Objectivism, Williams, and counterpoint

This from a while back, when I was doing some reading in prosody inspired by Charles Hartman’s Free Verse.

Dipping into an earlier chapter of Sound and Form in Modern Poetry (while reading Jeffers’s Cawdor, which Gross analyzes, which led me to think of Paterson, which got me trying to remember what Gross had said about Williams). Gross takes issue with Williams’s objectivism. (By the way: I say Gross, although my edition is Gross & McDowell, because I’m assuming the substance of the argument is to be found in the earlier edition, which he wrote alone.) He begins by quoting the following from Williams’s autobiography: Continue reading

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Men die every day: Poetry and value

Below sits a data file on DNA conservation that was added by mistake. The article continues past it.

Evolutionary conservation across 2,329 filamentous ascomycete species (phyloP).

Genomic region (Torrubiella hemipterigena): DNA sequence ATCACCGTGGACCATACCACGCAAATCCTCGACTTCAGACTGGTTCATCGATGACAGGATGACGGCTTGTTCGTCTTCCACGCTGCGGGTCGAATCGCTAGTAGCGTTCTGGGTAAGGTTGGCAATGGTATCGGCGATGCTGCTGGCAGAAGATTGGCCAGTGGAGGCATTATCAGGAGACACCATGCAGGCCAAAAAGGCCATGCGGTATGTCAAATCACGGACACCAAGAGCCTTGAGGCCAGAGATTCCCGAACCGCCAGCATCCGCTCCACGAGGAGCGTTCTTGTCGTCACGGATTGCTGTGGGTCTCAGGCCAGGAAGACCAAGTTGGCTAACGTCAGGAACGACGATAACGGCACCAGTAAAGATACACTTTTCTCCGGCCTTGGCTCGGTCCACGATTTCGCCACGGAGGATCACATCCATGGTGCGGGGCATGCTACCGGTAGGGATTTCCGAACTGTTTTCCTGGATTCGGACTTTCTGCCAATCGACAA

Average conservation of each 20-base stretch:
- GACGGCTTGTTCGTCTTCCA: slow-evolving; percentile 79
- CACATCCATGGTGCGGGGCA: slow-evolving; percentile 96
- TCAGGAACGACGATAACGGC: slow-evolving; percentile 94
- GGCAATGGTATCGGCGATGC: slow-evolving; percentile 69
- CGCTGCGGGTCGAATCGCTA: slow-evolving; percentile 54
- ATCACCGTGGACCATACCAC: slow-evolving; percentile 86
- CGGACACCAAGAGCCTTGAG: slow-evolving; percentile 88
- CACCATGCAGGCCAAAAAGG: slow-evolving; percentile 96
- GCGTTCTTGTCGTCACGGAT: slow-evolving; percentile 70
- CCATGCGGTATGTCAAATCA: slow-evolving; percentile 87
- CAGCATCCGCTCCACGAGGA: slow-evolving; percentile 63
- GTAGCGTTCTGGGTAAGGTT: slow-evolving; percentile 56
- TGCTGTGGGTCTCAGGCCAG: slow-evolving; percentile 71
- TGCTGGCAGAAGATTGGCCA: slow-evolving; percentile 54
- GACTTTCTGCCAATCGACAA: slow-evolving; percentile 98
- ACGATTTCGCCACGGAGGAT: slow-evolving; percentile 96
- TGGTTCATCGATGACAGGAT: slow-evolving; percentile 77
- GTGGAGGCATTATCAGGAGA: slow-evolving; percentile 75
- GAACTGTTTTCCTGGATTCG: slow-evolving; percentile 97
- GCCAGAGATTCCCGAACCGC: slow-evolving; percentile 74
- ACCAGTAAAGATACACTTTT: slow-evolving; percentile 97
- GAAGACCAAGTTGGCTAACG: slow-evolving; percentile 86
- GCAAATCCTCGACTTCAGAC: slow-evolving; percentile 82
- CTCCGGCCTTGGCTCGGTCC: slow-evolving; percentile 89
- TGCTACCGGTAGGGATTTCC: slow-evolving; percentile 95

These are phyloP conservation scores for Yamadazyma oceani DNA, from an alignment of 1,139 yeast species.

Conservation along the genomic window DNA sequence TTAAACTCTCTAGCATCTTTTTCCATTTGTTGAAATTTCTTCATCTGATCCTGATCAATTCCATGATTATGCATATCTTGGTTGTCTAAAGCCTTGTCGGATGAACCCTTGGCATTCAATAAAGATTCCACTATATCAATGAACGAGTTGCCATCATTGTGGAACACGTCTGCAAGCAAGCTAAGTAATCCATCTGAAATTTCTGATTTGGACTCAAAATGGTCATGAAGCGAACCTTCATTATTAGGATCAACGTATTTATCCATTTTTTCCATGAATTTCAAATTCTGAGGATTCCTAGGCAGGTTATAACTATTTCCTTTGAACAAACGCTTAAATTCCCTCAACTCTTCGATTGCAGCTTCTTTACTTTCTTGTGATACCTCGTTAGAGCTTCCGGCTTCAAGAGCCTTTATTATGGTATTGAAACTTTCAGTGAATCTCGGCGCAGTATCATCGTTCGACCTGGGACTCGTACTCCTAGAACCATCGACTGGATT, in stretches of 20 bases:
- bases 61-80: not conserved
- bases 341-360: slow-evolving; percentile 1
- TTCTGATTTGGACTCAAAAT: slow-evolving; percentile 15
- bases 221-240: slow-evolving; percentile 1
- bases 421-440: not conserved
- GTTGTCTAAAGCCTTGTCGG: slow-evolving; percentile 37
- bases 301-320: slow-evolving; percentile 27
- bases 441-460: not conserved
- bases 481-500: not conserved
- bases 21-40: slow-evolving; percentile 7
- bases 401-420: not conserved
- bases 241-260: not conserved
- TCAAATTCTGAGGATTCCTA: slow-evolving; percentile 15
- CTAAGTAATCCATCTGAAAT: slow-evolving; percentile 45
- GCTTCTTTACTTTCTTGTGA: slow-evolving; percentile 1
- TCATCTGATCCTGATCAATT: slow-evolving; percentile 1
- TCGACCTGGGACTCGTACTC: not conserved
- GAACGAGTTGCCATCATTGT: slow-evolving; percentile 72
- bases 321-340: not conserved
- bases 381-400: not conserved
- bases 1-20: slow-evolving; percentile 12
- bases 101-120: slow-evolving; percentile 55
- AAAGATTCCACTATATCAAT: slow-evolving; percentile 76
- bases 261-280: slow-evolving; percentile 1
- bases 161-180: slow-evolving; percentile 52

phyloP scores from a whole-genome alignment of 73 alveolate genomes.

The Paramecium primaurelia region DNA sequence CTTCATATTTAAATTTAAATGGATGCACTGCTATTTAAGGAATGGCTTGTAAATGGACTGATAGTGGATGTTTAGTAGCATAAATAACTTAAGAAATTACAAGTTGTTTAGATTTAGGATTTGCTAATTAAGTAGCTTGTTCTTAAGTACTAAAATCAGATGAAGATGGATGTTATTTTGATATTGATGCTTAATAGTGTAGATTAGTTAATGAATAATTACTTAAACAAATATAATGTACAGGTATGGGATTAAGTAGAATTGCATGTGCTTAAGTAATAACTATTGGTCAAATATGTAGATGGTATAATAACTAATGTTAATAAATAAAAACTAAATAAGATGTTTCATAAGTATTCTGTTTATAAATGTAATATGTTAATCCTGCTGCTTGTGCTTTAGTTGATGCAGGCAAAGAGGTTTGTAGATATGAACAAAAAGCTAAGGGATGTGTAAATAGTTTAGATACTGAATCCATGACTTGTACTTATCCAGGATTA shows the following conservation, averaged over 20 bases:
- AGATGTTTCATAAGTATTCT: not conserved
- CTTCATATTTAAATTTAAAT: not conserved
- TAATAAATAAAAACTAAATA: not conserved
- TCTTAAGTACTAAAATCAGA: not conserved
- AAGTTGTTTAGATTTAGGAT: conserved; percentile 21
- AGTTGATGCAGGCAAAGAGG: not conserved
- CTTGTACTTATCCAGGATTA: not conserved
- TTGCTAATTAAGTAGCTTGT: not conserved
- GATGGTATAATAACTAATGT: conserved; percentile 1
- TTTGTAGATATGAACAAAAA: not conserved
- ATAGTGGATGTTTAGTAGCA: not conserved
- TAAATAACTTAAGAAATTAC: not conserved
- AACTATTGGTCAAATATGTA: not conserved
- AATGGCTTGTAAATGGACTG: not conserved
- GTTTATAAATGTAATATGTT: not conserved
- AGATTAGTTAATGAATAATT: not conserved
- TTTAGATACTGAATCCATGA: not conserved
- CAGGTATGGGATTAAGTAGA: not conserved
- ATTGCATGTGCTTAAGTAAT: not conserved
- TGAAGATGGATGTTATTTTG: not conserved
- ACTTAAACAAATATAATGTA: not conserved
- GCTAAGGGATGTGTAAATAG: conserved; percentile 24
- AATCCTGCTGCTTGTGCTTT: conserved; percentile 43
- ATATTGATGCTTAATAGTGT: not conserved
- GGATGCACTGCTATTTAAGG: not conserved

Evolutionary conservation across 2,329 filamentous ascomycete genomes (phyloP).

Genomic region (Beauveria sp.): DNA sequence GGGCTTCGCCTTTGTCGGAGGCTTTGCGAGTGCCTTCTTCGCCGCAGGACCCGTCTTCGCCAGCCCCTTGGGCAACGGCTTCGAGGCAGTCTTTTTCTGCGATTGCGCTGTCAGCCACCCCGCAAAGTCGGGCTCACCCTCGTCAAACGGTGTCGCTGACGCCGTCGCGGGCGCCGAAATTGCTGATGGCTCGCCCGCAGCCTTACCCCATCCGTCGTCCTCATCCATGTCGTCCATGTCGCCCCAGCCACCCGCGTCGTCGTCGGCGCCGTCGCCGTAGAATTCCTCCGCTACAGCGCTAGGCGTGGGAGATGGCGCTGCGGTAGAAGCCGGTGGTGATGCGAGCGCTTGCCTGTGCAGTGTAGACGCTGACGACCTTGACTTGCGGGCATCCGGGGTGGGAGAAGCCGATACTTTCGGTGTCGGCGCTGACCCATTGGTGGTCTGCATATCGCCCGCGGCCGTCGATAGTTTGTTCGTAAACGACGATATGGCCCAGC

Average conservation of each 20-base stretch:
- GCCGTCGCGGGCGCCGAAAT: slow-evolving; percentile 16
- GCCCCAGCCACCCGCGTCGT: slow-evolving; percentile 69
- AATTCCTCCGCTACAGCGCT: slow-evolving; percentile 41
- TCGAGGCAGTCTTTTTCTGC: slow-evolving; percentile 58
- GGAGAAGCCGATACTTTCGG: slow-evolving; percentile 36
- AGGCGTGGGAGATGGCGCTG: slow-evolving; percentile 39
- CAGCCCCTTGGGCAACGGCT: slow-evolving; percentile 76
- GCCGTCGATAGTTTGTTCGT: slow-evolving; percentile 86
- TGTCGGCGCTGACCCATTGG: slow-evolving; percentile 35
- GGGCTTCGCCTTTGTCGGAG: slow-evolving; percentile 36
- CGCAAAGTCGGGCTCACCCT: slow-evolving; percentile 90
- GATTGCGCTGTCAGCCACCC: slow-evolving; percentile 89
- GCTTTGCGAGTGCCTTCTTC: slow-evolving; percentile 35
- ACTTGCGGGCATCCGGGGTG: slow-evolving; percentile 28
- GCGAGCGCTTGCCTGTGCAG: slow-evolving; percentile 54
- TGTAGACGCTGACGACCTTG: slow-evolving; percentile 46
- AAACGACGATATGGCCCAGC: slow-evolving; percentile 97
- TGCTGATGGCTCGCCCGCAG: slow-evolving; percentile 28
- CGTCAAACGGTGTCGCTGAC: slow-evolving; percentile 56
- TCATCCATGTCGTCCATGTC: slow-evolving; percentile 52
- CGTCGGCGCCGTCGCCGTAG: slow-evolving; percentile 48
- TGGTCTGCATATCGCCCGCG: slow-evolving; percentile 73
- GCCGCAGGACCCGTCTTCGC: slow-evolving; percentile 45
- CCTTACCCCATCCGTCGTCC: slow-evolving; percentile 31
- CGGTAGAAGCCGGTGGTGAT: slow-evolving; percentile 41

This is a response to a negative review of Garrison Keillor’s Good Poems by August Kleinzahler, first published in Poetry April 2004, which I happened across while browsing the Poetry Foundation website.

I’ll leave Garrison Keillor for others to dissect. I’d rather talk about William Carlos Williams. Kleinzahler quotes the well known passage from “Asphodel, That Greeny Flower” that ends,

It is difficult
to get the news from poems
yet men die miserably every day
for lack
of what is found there.

Kleinzahler takes issue with the idea, writing, “A pretty sentiment, to be sure, but simply untrue, as anyone who has been to the supermarket or ballpark recently will concede. Ninety percent of adult Americans can pass through this life tolerably well, if not content, … without having a poem read to them by Garrison Keillor or anyone else.” Continue reading